The purpose of this study was to (a) explore the lived experiences of school district employees who have sustained on-the-job injuries with specific attention to employee perceptions of employer response after injury and (b) examine whether purposeful empathetic response from the employer after workplace injury was related to changes in employee perceptions of employer response.
This study included both qualitative and quantitative methods. In Phase 1, the sample for the interviews included nine workers from a large school district in South Florida who had active injury claims within two years before the study began. The Phase 1 findings were that the level of assistance and type of support received after reporting an injury varied among participants, despite working for the same employer; that the perceived response from the employer was more influential in affecting the participants' experience of workplace injury than participants' perception of the response of their coworkers; that the reaction from a majority of the school district employees (6 of 9) who were injured at work mirrored perceived employer response; and that more than half of the nine participants had unmet expectations of their employer with respect to how they were treated after experiencing workplace injury.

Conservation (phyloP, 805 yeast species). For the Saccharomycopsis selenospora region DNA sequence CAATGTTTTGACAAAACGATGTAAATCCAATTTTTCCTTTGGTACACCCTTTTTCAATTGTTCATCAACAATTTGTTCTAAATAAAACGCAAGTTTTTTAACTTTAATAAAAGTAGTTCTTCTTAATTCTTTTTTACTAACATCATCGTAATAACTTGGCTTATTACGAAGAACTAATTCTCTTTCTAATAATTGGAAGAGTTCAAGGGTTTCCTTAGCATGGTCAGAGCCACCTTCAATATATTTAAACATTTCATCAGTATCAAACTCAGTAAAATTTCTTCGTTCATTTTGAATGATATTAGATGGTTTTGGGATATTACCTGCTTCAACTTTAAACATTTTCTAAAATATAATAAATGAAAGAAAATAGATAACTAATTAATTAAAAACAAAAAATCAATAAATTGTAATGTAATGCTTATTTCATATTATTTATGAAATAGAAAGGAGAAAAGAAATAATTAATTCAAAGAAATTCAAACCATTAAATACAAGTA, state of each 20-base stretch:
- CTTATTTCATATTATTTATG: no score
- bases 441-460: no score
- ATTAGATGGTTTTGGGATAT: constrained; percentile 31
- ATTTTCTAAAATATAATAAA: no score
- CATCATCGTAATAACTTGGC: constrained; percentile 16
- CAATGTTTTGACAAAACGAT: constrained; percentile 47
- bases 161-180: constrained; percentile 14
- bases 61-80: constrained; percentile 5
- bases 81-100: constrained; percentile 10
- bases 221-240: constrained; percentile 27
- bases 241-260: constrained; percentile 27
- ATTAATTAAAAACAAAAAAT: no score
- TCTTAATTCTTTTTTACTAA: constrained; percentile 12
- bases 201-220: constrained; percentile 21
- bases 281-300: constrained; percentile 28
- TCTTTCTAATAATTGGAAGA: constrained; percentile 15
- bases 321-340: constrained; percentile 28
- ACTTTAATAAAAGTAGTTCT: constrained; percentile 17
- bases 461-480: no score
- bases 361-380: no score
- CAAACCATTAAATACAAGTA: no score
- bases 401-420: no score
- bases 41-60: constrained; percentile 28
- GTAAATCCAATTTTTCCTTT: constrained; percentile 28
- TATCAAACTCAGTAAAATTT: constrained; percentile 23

In Phase 2, the 91 subjects that participated in the organizational response survey (See Appendix E and Appendix F) were employees from the same school district who were injured during an eight-week period. Data from three subscales (organizational support, return-to-work policies, and post-injury job satisfaction) on the survey instrument were compared between two groups. An experimental group received purposeful empathetic response from both the employer at the local school or department level as well as contact from the employer's Risk Management department. Analysis of variance was used to compare responses of the groups. A Bonferroni adjustment of .05/3 or .017 was applied; the result was non-significant. This finding suggests that purposeful, empathetic contact alone was not enough to significantly affect the participants' scores.
|Advisor:||Guglielmino, Lucy M., Maslin-Ostrowski, Patricia|
|School:||Florida Atlantic University|
|School Location:||United States -- Florida|
|Source:||DAI-A 72/02, Dissertation Abstracts International|
|Subjects:||Educational leadership, Management, School administration, Labor relations|
|Keywords:||Coworker, Employer response, Supervisor, Workers' compensation, Workplace injury|
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